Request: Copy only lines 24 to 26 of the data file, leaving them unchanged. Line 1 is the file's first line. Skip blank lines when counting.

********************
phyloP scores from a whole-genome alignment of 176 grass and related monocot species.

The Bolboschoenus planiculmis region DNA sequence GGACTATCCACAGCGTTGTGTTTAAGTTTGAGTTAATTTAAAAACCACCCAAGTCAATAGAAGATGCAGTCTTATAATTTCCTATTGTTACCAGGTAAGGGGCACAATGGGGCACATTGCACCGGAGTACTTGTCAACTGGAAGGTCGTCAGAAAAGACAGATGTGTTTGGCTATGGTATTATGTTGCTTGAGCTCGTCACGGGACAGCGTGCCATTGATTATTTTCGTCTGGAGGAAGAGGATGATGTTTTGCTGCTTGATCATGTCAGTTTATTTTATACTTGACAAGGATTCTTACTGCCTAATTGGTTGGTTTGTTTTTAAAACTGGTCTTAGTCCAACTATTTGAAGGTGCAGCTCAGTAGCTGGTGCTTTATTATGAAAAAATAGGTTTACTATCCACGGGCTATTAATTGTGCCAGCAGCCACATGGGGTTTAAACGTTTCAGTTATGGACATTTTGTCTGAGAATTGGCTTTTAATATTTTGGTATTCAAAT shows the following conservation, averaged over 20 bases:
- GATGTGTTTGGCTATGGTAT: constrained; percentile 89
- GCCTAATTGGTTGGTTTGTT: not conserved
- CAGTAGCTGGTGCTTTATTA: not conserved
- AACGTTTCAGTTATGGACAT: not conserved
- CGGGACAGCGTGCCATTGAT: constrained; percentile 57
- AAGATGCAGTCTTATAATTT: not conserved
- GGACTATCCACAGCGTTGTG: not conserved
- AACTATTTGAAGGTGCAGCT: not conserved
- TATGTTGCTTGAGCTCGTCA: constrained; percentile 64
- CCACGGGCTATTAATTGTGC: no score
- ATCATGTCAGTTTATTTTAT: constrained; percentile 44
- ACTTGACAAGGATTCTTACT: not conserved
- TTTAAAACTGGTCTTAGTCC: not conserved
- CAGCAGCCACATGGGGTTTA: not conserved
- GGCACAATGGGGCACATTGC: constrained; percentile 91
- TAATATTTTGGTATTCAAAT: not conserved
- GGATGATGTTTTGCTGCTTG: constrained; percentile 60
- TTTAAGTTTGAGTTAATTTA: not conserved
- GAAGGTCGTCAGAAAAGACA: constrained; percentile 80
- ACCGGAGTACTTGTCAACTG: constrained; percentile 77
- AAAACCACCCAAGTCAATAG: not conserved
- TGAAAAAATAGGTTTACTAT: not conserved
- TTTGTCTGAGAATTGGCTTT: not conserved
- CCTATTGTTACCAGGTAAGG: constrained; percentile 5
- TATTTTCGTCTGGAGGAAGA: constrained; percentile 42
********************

- TGAAAAAATAGGTTTACTAT: not conserved
- TTTGTCTGAGAATTGGCTTT: not conserved
- CCTATTGTTACCAGGTAAGG: constrained; percentile 5